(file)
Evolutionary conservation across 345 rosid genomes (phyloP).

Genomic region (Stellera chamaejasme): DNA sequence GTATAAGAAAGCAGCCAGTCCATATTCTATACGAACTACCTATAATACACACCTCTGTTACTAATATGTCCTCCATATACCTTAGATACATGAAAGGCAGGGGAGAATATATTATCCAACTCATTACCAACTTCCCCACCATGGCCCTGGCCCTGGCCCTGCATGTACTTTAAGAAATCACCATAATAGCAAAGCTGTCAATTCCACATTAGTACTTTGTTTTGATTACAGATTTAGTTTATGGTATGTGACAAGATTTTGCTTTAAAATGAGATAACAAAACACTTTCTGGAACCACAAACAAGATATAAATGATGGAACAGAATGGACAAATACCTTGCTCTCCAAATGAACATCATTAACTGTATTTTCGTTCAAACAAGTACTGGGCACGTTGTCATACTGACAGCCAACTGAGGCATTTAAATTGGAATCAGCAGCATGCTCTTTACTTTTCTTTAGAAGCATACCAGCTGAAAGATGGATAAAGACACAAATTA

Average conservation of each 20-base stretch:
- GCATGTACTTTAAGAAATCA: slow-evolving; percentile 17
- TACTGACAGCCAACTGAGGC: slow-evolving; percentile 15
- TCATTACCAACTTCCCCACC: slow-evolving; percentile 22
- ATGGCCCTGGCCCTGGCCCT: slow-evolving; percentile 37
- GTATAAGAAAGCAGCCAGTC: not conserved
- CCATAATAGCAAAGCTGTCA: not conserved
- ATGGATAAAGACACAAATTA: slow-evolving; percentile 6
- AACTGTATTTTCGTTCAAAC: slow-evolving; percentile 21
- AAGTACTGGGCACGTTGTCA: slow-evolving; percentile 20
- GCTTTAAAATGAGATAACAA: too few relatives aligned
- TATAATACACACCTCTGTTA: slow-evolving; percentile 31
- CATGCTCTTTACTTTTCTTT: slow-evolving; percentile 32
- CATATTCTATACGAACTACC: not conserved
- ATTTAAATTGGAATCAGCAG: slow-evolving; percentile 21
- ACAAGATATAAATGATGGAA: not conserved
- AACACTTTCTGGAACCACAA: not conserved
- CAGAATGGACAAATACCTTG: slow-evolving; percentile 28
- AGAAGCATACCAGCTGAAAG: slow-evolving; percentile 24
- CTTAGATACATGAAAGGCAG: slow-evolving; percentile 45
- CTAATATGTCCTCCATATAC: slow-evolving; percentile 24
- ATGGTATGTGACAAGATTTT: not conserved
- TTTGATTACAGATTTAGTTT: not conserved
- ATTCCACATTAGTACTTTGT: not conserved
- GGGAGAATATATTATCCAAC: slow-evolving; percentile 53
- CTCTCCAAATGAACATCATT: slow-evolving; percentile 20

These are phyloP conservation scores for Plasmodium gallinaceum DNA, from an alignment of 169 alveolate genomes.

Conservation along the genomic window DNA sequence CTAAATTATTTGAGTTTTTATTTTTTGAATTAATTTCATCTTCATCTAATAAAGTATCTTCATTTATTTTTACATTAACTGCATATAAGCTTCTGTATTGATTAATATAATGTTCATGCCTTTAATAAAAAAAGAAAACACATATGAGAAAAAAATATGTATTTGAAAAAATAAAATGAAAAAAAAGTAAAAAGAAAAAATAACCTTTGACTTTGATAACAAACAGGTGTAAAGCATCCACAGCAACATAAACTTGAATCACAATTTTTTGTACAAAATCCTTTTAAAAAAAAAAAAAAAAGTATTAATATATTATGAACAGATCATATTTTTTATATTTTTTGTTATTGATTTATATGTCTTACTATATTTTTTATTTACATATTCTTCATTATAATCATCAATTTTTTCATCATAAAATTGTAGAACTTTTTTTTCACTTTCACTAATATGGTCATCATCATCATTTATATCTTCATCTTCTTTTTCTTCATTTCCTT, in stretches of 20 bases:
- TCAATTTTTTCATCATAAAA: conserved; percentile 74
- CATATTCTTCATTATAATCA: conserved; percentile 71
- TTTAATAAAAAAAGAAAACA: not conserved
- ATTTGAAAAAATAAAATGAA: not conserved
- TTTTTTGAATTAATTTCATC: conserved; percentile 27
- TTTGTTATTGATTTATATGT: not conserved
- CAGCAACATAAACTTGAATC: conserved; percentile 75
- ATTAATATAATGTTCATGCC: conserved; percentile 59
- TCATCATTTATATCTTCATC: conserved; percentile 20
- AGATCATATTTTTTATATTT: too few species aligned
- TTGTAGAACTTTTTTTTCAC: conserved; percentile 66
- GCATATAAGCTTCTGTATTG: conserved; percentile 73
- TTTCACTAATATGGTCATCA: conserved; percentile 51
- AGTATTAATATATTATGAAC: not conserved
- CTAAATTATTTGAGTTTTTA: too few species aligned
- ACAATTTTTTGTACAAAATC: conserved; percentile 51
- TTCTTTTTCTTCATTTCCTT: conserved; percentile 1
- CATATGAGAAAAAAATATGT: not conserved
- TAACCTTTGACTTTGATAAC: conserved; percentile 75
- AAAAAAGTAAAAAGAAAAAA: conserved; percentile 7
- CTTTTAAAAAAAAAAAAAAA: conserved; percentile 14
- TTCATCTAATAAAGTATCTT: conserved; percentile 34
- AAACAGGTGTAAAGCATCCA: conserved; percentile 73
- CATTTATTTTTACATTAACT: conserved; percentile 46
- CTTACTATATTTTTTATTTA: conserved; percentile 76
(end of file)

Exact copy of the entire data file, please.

Evolutionary conservation across 345 rosid genomes (phyloP).

Genomic region (Stellera chamaejasme): DNA sequence GTATAAGAAAGCAGCCAGTCCATATTCTATACGAACTACCTATAATACACACCTCTGTTACTAATATGTCCTCCATATACCTTAGATACATGAAAGGCAGGGGAGAATATATTATCCAACTCATTACCAACTTCCCCACCATGGCCCTGGCCCTGGCCCTGCATGTACTTTAAGAAATCACCATAATAGCAAAGCTGTCAATTCCACATTAGTACTTTGTTTTGATTACAGATTTAGTTTATGGTATGTGACAAGATTTTGCTTTAAAATGAGATAACAAAACACTTTCTGGAACCACAAACAAGATATAAATGATGGAACAGAATGGACAAATACCTTGCTCTCCAAATGAACATCATTAACTGTATTTTCGTTCAAACAAGTACTGGGCACGTTGTCATACTGACAGCCAACTGAGGCATTTAAATTGGAATCAGCAGCATGCTCTTTACTTTTCTTTAGAAGCATACCAGCTGAAAGATGGATAAAGACACAAATTA

Average conservation of each 20-base stretch:
- GCATGTACTTTAAGAAATCA: slow-evolving; percentile 17
- TACTGACAGCCAACTGAGGC: slow-evolving; percentile 15
- TCATTACCAACTTCCCCACC: slow-evolving; percentile 22
- ATGGCCCTGGCCCTGGCCCT: slow-evolving; percentile 37
- GTATAAGAAAGCAGCCAGTC: not conserved
- CCATAATAGCAAAGCTGTCA: not conserved
- ATGGATAAAGACACAAATTA: slow-evolving; percentile 6
- AACTGTATTTTCGTTCAAAC: slow-evolving; percentile 21
- AAGTACTGGGCACGTTGTCA: slow-evolving; percentile 20
- GCTTTAAAATGAGATAACAA: too few relatives aligned
- TATAATACACACCTCTGTTA: slow-evolving; percentile 31
- CATGCTCTTTACTTTTCTTT: slow-evolving; percentile 32
- CATATTCTATACGAACTACC: not conserved
- ATTTAAATTGGAATCAGCAG: slow-evolving; percentile 21
- ACAAGATATAAATGATGGAA: not conserved
- AACACTTTCTGGAACCACAA: not conserved
- CAGAATGGACAAATACCTTG: slow-evolving; percentile 28
- AGAAGCATACCAGCTGAAAG: slow-evolving; percentile 24
- CTTAGATACATGAAAGGCAG: slow-evolving; percentile 45
- CTAATATGTCCTCCATATAC: slow-evolving; percentile 24
- ATGGTATGTGACAAGATTTT: not conserved
- TTTGATTACAGATTTAGTTT: not conserved
- ATTCCACATTAGTACTTTGT: not conserved
- GGGAGAATATATTATCCAAC: slow-evolving; percentile 53
- CTCTCCAAATGAACATCATT: slow-evolving; percentile 20

These are phyloP conservation scores for Plasmodium gallinaceum DNA, from an alignment of 169 alveolate genomes.

Conservation along the genomic window DNA sequence CTAAATTATTTGAGTTTTTATTTTTTGAATTAATTTCATCTTCATCTAATAAAGTATCTTCATTTATTTTTACATTAACTGCATATAAGCTTCTGTATTGATTAATATAATGTTCATGCCTTTAATAAAAAAAGAAAACACATATGAGAAAAAAATATGTATTTGAAAAAATAAAATGAAAAAAAAGTAAAAAGAAAAAATAACCTTTGACTTTGATAACAAACAGGTGTAAAGCATCCACAGCAACATAAACTTGAATCACAATTTTTTGTACAAAATCCTTTTAAAAAAAAAAAAAAAAGTATTAATATATTATGAACAGATCATATTTTTTATATTTTTTGTTATTGATTTATATGTCTTACTATATTTTTTATTTACATATTCTTCATTATAATCATCAATTTTTTCATCATAAAATTGTAGAACTTTTTTTTCACTTTCACTAATATGGTCATCATCATCATTTATATCTTCATCTTCTTTTTCTTCATTTCCTT, in stretches of 20 bases:
- TCAATTTTTTCATCATAAAA: conserved; percentile 74
- CATATTCTTCATTATAATCA: conserved; percentile 71
- TTTAATAAAAAAAGAAAACA: not conserved
- ATTTGAAAAAATAAAATGAA: not conserved
- TTTTTTGAATTAATTTCATC: conserved; percentile 27
- TTTGTTATTGATTTATATGT: not conserved
- CAGCAACATAAACTTGAATC: conserved; percentile 75
- ATTAATATAATGTTCATGCC: conserved; percentile 59
- TCATCATTTATATCTTCATC: conserved; percentile 20
- AGATCATATTTTTTATATTT: too few species aligned
- TTGTAGAACTTTTTTTTCAC: conserved; percentile 66
- GCATATAAGCTTCTGTATTG: conserved; percentile 73
- TTTCACTAATATGGTCATCA: conserved; percentile 51
- AGTATTAATATATTATGAAC: not conserved
- CTAAATTATTTGAGTTTTTA: too few species aligned
- ACAATTTTTTGTACAAAATC: conserved; percentile 51
- TTCTTTTTCTTCATTTCCTT: conserved; percentile 1
- CATATGAGAAAAAAATATGT: not conserved
- TAACCTTTGACTTTGATAAC: conserved; percentile 75
- AAAAAAGTAAAAAGAAAAAA: conserved; percentile 7
- CTTTTAAAAAAAAAAAAAAA: conserved; percentile 14
- TTCATCTAATAAAGTATCTT: conserved; percentile 34
- AAACAGGTGTAAAGCATCCA: conserved; percentile 73
- CATTTATTTTTACATTAACT: conserved; percentile 46
- CTTACTATATTTTTTATTTA: conserved; percentile 76